Scientists draw distinctions between malaria parasites in Amazon region

Same malaria parasite infects humans and monkeys in Amazon region | Courtesy of wikipedia.org
Scientists in Tubingen recently found evidence that suggests even though there are two kinds of malaria parasites, only one infects several host species in the Amazon region.

These tropical medicine experts studied malaria parasites from the Plasmodium brasilianum species, also called quartan plasmodia, which they found in Yanomami indigenous people living on the border that runs between Brazil and Venezuela. In the past, these kinds of parasites were only found in monkeys. These parasites cause fever outbreaks within four days, and the infection can cause chronic illnesses and health complications.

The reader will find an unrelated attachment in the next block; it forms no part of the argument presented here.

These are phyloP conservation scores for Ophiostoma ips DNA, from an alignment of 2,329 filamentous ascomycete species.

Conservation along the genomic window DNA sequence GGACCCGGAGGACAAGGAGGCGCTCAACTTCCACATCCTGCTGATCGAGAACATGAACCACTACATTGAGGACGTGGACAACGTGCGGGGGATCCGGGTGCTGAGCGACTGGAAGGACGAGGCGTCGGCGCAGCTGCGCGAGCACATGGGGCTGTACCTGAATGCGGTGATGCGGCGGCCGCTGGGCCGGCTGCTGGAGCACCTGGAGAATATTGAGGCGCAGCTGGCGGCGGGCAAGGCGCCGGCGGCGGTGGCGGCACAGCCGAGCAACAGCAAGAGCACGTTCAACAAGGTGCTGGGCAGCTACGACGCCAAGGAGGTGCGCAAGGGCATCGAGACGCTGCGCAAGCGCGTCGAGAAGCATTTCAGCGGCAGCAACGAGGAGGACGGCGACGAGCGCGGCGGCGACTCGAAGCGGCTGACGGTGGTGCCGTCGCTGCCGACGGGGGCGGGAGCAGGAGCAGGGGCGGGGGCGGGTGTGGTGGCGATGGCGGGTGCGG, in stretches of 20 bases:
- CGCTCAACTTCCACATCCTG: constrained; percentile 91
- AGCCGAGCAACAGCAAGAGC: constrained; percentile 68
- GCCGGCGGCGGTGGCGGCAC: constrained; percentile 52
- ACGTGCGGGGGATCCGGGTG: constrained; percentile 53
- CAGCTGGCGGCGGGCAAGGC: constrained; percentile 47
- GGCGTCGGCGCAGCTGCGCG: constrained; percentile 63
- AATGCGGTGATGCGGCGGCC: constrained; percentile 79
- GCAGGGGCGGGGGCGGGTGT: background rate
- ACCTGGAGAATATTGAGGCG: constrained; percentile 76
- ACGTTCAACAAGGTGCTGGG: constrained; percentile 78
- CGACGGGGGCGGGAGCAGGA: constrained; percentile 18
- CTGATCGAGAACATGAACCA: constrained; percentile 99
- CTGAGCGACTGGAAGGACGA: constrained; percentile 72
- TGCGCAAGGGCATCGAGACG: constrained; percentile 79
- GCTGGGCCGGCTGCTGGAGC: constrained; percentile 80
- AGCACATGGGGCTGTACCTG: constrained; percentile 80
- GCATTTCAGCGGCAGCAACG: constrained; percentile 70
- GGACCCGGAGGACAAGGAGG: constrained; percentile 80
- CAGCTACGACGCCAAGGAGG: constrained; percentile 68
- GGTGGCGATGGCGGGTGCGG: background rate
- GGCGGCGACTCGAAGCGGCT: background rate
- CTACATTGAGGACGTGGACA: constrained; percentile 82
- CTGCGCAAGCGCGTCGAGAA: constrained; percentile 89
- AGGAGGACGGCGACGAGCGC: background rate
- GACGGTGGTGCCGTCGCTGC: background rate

Researchers have long theorized that quartan parasites, which cause Plasmodium malaraiae malaria in humans, may be identical with the plasmodia within Plasmodium brasilianum. Now, with collaboration between scientists in Venezuela and the U.S., researchers have studied the genetics behind these parasites. This allows them to determine whether the plasmodia in humans or monkeys infected in the Amazon region have the same genetics.

Neither the form nor the configuration of Plasmodium malariae (from humans) or Plasmodium brasilianum (from monkeys) can be identified as distinctive. Further, plasmodia can only be transmitted through the bites of infected mosquitoes; there is no way for malaria parasites to transmit themselves from one person or monkey to another.

Further details are available in the specialist journal EBioMedicine.

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